Tuesday, April 24, 2018

Carol Goodman

Carol Goodman is the critically acclaimed author of over a dozen novels, including The Lake of Dead Languages and The Seduction of Water, which won the 2003 Hammett Prize. Her books have been translated into sixteen languages. She lives in the Hudson Valley with her family, and teaches writing and literature at the New School and SUNY New Paltz.

Goodman's latest novel is The Other Mother.

Recently I asked the author about what she was reading. Goodman's reply:
When the editor was kind enough to ask me to contribute to Writers Read I thought: “Aha! I’ve got this!” Usually such requests catch me in a lowbrow moment when I’ve just read the latest potboiler suspense novel. Not that there’s anything wrong with potboiler suspense novels—they’re what I write and I write them because I love reading them. In fact, I recently read two delicious ones: A.J. Finn’s The Woman in the Window and Greer Hendricks’ and Sarah Pekkanen’s The Wife Between Us, both compulsively readable novels featuring unreliable narrators, shifting identities, and some hard drinking. All my favorite things! But this time I also had a tonier response: I just finished reading Wuthering Heights by Emily Brontë.

I’d read it in my teens, but unlike Jane Eyre, which I’ve reread four times, I hadn’t reread it since. My vague recollections of the novel were of romantic wanderings on windswept moors, Laurence Olivier and Merle Oberon playing the star-crossed lovers Cathy and Heathcliff in the 1939 film, and some ghosts. But wasn’t there a whole second half of the book concerning Cathy’s and Heathcliff’s children? And wasn’t Heathcliff kind of a jerk?

Still, when my daughter [illustrator of scene from Wuthering Heights, bottom right] mentioned she was reading it with a group of friends I eagerly joined the group. I like to encourage millennials to read the classics and, after all, I’d dragged my daughter to the Brontë parsonage last summer and made her walk in the rain on the moors. I owed her.

The first thing I noticed was how compulsively readable it is. Talk about a potboiler! Within the first few chapters a ghost has plunged its hand through a window and Nelly Dean has offered to tell the traveler Lockwood the whole sordid tale of Wuthering Heights and Thrushcross Grange. And what a tale it is! When the master of Wuthering Heights rescues a destitute orphan from the Liverpool streets, he introduces a volatile force into his family that sets off the star-crossed love affair between his daughter Cathy and Heathcliff and a bitter rivalry between Heathcliff and Cathy’s brother Hindley. By the end of the first half of the book, Heathcliff has gone off into the world to make his fortune and come back to reclaim his soul mate—never mind that she’s married to the safe but boring Edgar Linton. One would think that was enough for one book—and the directors of the 1939 film apparently thought so since this was all that film covered. And that’s how most of us remember Wuthering Heights—as a tale of star-crossed lovers.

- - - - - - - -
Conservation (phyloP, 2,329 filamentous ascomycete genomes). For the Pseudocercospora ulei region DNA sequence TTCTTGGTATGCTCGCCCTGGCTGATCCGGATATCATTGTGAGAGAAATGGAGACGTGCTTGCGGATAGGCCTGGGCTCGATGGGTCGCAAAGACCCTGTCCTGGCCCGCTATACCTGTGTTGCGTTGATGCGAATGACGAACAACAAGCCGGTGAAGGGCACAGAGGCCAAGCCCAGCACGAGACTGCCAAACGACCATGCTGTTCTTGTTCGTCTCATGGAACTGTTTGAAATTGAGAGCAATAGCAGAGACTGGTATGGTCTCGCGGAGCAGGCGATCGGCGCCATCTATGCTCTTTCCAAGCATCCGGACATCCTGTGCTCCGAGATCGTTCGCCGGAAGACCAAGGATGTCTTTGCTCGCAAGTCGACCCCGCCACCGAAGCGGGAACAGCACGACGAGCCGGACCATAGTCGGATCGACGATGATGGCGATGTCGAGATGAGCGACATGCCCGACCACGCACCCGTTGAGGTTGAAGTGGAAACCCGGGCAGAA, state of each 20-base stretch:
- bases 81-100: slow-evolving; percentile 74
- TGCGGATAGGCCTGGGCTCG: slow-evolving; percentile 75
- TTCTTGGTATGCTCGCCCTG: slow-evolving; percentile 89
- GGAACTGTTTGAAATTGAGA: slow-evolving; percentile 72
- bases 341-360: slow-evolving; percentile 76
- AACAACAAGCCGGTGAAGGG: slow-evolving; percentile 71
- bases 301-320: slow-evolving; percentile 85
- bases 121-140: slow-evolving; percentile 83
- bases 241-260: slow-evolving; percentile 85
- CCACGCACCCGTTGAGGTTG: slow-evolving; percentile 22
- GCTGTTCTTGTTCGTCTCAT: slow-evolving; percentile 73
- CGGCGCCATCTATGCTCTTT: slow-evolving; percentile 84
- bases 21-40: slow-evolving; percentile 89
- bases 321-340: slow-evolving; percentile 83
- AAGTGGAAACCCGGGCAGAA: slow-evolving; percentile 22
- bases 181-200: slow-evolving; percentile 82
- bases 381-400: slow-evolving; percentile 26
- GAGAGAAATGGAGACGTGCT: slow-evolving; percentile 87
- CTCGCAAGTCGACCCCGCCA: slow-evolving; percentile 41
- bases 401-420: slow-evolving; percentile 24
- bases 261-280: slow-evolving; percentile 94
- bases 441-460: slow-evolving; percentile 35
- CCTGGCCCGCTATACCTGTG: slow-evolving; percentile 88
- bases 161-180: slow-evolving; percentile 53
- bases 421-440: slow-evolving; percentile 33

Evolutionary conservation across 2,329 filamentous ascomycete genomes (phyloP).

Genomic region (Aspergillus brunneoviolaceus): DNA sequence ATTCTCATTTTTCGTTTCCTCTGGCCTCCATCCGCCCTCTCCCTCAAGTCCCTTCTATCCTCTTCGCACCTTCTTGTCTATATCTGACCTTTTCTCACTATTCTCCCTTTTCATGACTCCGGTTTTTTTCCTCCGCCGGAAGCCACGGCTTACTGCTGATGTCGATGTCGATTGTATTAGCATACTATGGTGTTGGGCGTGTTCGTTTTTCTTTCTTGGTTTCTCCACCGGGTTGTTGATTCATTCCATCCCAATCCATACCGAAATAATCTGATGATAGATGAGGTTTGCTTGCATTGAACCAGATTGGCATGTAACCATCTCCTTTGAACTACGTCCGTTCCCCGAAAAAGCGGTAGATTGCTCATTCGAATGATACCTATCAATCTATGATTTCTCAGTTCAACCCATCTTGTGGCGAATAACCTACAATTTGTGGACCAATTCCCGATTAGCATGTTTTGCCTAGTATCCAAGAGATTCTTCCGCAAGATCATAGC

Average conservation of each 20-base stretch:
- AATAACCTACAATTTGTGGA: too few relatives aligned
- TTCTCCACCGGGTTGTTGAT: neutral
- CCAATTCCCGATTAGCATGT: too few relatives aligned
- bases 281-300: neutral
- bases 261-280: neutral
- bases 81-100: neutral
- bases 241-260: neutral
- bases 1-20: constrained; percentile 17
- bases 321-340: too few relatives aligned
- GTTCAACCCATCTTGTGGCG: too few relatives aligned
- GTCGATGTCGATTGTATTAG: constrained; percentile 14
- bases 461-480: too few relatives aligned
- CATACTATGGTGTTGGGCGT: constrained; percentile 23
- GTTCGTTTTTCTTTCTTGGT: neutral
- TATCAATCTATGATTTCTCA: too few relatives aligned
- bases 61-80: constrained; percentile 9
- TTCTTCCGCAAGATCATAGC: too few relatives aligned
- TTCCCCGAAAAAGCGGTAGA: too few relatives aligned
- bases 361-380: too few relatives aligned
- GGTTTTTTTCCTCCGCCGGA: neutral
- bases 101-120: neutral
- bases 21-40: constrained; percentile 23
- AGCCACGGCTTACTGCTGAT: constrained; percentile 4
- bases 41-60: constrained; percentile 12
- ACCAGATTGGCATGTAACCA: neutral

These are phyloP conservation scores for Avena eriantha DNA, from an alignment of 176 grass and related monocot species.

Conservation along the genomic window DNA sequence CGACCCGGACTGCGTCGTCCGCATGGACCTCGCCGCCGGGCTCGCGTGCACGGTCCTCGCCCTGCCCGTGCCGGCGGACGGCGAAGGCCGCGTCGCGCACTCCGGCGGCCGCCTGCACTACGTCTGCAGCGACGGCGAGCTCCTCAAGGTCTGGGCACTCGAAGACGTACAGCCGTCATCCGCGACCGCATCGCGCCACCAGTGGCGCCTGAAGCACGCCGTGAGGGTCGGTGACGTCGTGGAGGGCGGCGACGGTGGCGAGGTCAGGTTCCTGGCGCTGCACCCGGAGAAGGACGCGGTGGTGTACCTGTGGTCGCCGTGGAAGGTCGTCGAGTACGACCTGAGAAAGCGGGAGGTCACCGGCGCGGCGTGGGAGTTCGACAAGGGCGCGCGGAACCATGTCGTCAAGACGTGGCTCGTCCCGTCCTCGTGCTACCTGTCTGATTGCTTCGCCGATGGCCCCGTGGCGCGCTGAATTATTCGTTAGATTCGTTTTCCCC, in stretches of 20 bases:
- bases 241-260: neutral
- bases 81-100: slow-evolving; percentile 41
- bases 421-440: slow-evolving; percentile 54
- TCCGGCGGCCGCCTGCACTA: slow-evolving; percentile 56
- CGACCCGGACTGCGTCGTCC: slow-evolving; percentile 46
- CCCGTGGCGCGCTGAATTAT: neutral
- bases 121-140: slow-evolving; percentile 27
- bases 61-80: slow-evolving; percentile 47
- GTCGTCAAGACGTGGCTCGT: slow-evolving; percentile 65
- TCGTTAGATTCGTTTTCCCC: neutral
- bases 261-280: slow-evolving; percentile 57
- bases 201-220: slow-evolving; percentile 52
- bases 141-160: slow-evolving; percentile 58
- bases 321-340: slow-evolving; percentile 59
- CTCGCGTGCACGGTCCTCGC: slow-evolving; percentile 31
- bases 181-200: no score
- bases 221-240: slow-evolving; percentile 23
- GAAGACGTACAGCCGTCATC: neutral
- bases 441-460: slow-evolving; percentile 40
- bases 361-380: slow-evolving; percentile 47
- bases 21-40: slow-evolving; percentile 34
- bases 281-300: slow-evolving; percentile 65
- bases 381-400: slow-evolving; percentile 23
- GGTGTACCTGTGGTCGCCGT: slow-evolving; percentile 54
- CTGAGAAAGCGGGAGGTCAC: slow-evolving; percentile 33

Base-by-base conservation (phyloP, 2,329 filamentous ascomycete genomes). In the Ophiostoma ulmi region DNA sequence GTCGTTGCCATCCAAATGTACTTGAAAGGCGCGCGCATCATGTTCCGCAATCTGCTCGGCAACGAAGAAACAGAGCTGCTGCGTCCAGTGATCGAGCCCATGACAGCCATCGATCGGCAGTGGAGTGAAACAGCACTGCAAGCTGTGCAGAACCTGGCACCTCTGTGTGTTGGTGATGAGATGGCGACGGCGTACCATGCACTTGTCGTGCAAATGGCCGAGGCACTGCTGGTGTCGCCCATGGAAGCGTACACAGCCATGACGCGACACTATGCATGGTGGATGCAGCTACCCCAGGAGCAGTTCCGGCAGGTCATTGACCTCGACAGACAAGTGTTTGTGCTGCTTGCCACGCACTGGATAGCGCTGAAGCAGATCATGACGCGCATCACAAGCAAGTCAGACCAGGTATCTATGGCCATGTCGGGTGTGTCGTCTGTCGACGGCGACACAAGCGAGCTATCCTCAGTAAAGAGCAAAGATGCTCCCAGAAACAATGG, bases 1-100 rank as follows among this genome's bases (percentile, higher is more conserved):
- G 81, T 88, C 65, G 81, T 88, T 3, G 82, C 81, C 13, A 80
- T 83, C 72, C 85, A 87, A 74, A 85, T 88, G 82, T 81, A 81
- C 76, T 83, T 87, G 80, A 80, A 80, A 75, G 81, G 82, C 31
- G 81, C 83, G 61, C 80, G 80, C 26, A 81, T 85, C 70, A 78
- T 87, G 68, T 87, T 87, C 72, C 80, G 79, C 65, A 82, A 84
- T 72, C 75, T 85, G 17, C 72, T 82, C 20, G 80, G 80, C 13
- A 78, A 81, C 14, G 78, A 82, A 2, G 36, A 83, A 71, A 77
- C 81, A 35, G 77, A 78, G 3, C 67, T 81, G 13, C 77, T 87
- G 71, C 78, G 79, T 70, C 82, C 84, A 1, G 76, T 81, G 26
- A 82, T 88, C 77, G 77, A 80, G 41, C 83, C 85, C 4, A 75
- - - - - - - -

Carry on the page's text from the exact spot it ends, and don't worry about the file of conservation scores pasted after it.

It is, however, a much stranger and more complicated work. (Spoilers Ahead) Cathy #1 dies giving birth to Cathy #2. Heathcliff gets his revenge by marrying Linton’s sister Isabel and treating her miserably. Isabel goes away (the only character in the book to get the hell out of the frozen Yorkshire Moors and live comfortably in London for at least a few years) and bears Heathcliff’s son, Young Linton. Meanwhile, after Hindley dies, Heathcliff raises Hindley’s son Hareton, depriving him of an education to spite his dead father. All three of these younger characters seem fated to re-enact the doomed triangle of their elders as part of a malicious plot of Heathcliff’s. Heathcliff really is a jerk! When Cathy is dying she bemoans to Heathcliff that he’ll probably get over her and go on to have children he loves. He assures her that he’ll never love his children—and he’s true to his word. He tortures his son, the neurasthenic, frail Young Linton into an ill-suited marriage to Cathy #2, who is basically kidnapped and forced to live at Wuthering Heights even after Young Linton has died and Heathcliff has defrauded her of her inheritance. That’s the point at which the traveler Lockwood comes upon them and it all looks pretty bleak. The only happy solution our narrator Nelly Dean can see is for Lockwood to marry Cathy #2. In fact, one wonders if the whole tale Nelly tells isn’t arranged for that purpose. How reliable is Nelly, after all, as a narrator, considering she doesn’t really like Cathy or Heathcliff and she has her own grievances to nurse—she is, after all, a blood relation of the Earnshaws and might have expected a bigger piece of the steak and kidney pie from the self-involved players of the drama she relates.

Illustration by Maggie Vicknair
[click to enlarge]
By the end of the book I had begun to suspect that Emily Brontë was more interested in the domestic dynamics of dysfunctional families than in spinning a romance of star-crossed lovers. And, in fact, Wuthering Heights shares much in common with the domestic suspenses so popular today: unreliable narrators, shifting identities—Cathy declares “I am Heathcliff!” which, if taken literally, is a bigger plot twist than anything in Gone Girl—and a whole lot of drinking. My daughter and her friends loved it. And why not? It’s the story of how some young people, against all odds, survive the baggage of their elders.
Visit Carol Goodman's website.

--Marshal Zeringue